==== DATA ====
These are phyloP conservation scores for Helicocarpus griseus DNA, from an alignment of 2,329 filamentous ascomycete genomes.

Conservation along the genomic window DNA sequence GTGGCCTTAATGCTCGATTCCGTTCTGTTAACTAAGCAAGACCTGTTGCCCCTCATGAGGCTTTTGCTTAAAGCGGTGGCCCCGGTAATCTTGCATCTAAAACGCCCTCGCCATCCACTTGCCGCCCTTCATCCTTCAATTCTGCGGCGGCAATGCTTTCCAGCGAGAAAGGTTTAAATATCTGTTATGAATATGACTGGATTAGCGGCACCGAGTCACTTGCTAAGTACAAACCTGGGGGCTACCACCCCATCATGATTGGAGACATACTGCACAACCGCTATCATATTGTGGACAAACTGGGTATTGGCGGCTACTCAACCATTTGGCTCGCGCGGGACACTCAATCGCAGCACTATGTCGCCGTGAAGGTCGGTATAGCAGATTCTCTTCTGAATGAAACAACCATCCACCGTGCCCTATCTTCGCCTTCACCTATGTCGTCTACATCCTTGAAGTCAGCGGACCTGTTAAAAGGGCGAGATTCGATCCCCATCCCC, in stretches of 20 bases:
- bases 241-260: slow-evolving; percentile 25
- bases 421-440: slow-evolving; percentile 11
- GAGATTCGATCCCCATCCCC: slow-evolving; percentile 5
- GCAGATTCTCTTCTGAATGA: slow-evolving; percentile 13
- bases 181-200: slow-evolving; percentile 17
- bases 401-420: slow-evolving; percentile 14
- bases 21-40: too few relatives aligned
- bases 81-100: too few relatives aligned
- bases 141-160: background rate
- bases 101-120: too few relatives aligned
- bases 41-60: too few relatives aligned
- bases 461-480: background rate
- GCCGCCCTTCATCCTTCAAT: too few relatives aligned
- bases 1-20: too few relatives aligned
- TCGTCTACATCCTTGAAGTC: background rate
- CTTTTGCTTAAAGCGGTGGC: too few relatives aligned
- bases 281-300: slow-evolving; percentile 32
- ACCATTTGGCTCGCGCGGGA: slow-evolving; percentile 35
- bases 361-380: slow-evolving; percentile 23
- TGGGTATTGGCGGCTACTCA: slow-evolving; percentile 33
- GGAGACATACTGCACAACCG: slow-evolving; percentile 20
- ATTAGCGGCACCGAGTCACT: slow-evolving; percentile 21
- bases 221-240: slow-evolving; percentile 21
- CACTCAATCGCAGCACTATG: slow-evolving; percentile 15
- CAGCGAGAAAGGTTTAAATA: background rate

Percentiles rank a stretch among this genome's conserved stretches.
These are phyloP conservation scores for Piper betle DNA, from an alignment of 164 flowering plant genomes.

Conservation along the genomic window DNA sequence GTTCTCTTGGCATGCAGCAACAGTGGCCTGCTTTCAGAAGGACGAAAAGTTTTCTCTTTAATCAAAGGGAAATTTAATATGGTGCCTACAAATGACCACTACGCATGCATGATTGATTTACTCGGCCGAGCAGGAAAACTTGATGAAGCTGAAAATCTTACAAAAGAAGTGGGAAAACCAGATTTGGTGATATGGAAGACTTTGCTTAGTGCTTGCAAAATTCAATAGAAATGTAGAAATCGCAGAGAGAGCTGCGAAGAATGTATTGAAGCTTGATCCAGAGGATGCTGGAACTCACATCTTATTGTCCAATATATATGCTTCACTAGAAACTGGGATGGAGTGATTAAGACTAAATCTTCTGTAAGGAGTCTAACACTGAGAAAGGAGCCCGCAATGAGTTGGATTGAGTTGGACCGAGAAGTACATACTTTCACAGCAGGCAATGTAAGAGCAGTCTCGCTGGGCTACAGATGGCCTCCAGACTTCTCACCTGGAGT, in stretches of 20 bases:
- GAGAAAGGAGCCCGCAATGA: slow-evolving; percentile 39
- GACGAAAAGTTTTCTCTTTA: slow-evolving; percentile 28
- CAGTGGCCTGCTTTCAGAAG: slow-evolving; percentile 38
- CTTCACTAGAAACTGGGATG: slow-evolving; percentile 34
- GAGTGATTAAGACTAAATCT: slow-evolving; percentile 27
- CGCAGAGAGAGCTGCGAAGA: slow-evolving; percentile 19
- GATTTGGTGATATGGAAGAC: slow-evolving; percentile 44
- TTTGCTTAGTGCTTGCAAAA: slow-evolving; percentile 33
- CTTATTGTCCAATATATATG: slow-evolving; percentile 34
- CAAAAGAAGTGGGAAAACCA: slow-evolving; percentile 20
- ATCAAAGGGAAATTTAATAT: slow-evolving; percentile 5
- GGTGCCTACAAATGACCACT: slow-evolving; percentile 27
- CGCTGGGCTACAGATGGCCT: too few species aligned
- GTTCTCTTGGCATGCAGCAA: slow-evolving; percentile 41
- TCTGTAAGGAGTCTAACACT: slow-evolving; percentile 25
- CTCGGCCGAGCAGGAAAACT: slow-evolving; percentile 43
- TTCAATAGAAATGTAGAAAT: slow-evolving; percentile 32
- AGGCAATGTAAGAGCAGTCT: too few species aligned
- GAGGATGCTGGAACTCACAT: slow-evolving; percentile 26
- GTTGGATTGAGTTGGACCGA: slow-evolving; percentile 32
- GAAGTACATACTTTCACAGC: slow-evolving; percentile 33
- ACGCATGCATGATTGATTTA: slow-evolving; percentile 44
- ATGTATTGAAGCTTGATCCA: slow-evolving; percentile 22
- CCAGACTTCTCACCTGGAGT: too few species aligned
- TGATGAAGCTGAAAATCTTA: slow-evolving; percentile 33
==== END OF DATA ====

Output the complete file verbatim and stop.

These are phyloP conservation scores for Helicocarpus griseus DNA, from an alignment of 2,329 filamentous ascomycete genomes.

Conservation along the genomic window DNA sequence GTGGCCTTAATGCTCGATTCCGTTCTGTTAACTAAGCAAGACCTGTTGCCCCTCATGAGGCTTTTGCTTAAAGCGGTGGCCCCGGTAATCTTGCATCTAAAACGCCCTCGCCATCCACTTGCCGCCCTTCATCCTTCAATTCTGCGGCGGCAATGCTTTCCAGCGAGAAAGGTTTAAATATCTGTTATGAATATGACTGGATTAGCGGCACCGAGTCACTTGCTAAGTACAAACCTGGGGGCTACCACCCCATCATGATTGGAGACATACTGCACAACCGCTATCATATTGTGGACAAACTGGGTATTGGCGGCTACTCAACCATTTGGCTCGCGCGGGACACTCAATCGCAGCACTATGTCGCCGTGAAGGTCGGTATAGCAGATTCTCTTCTGAATGAAACAACCATCCACCGTGCCCTATCTTCGCCTTCACCTATGTCGTCTACATCCTTGAAGTCAGCGGACCTGTTAAAAGGGCGAGATTCGATCCCCATCCCC, in stretches of 20 bases:
- bases 241-260: slow-evolving; percentile 25
- bases 421-440: slow-evolving; percentile 11
- GAGATTCGATCCCCATCCCC: slow-evolving; percentile 5
- GCAGATTCTCTTCTGAATGA: slow-evolving; percentile 13
- bases 181-200: slow-evolving; percentile 17
- bases 401-420: slow-evolving; percentile 14
- bases 21-40: too few relatives aligned
- bases 81-100: too few relatives aligned
- bases 141-160: background rate
- bases 101-120: too few relatives aligned
- bases 41-60: too few relatives aligned
- bases 461-480: background rate
- GCCGCCCTTCATCCTTCAAT: too few relatives aligned
- bases 1-20: too few relatives aligned
- TCGTCTACATCCTTGAAGTC: background rate
- CTTTTGCTTAAAGCGGTGGC: too few relatives aligned
- bases 281-300: slow-evolving; percentile 32
- ACCATTTGGCTCGCGCGGGA: slow-evolving; percentile 35
- bases 361-380: slow-evolving; percentile 23
- TGGGTATTGGCGGCTACTCA: slow-evolving; percentile 33
- GGAGACATACTGCACAACCG: slow-evolving; percentile 20
- ATTAGCGGCACCGAGTCACT: slow-evolving; percentile 21
- bases 221-240: slow-evolving; percentile 21
- CACTCAATCGCAGCACTATG: slow-evolving; percentile 15
- CAGCGAGAAAGGTTTAAATA: background rate

Percentiles rank a stretch among this genome's conserved stretches.
These are phyloP conservation scores for Piper betle DNA, from an alignment of 164 flowering plant genomes.

Conservation along the genomic window DNA sequence GTTCTCTTGGCATGCAGCAACAGTGGCCTGCTTTCAGAAGGACGAAAAGTTTTCTCTTTAATCAAAGGGAAATTTAATATGGTGCCTACAAATGACCACTACGCATGCATGATTGATTTACTCGGCCGAGCAGGAAAACTTGATGAAGCTGAAAATCTTACAAAAGAAGTGGGAAAACCAGATTTGGTGATATGGAAGACTTTGCTTAGTGCTTGCAAAATTCAATAGAAATGTAGAAATCGCAGAGAGAGCTGCGAAGAATGTATTGAAGCTTGATCCAGAGGATGCTGGAACTCACATCTTATTGTCCAATATATATGCTTCACTAGAAACTGGGATGGAGTGATTAAGACTAAATCTTCTGTAAGGAGTCTAACACTGAGAAAGGAGCCCGCAATGAGTTGGATTGAGTTGGACCGAGAAGTACATACTTTCACAGCAGGCAATGTAAGAGCAGTCTCGCTGGGCTACAGATGGCCTCCAGACTTCTCACCTGGAGT, in stretches of 20 bases:
- GAGAAAGGAGCCCGCAATGA: slow-evolving; percentile 39
- GACGAAAAGTTTTCTCTTTA: slow-evolving; percentile 28
- CAGTGGCCTGCTTTCAGAAG: slow-evolving; percentile 38
- CTTCACTAGAAACTGGGATG: slow-evolving; percentile 34
- GAGTGATTAAGACTAAATCT: slow-evolving; percentile 27
- CGCAGAGAGAGCTGCGAAGA: slow-evolving; percentile 19
- GATTTGGTGATATGGAAGAC: slow-evolving; percentile 44
- TTTGCTTAGTGCTTGCAAAA: slow-evolving; percentile 33
- CTTATTGTCCAATATATATG: slow-evolving; percentile 34
- CAAAAGAAGTGGGAAAACCA: slow-evolving; percentile 20
- ATCAAAGGGAAATTTAATAT: slow-evolving; percentile 5
- GGTGCCTACAAATGACCACT: slow-evolving; percentile 27
- CGCTGGGCTACAGATGGCCT: too few species aligned
- GTTCTCTTGGCATGCAGCAA: slow-evolving; percentile 41
- TCTGTAAGGAGTCTAACACT: slow-evolving; percentile 25
- CTCGGCCGAGCAGGAAAACT: slow-evolving; percentile 43
- TTCAATAGAAATGTAGAAAT: slow-evolving; percentile 32
- AGGCAATGTAAGAGCAGTCT: too few species aligned
- GAGGATGCTGGAACTCACAT: slow-evolving; percentile 26
- GTTGGATTGAGTTGGACCGA: slow-evolving; percentile 32
- GAAGTACATACTTTCACAGC: slow-evolving; percentile 33
- ACGCATGCATGATTGATTTA: slow-evolving; percentile 44
- ATGTATTGAAGCTTGATCCA: slow-evolving; percentile 22
- CCAGACTTCTCACCTGGAGT: too few species aligned
- TGATGAAGCTGAAAATCTTA: slow-evolving; percentile 33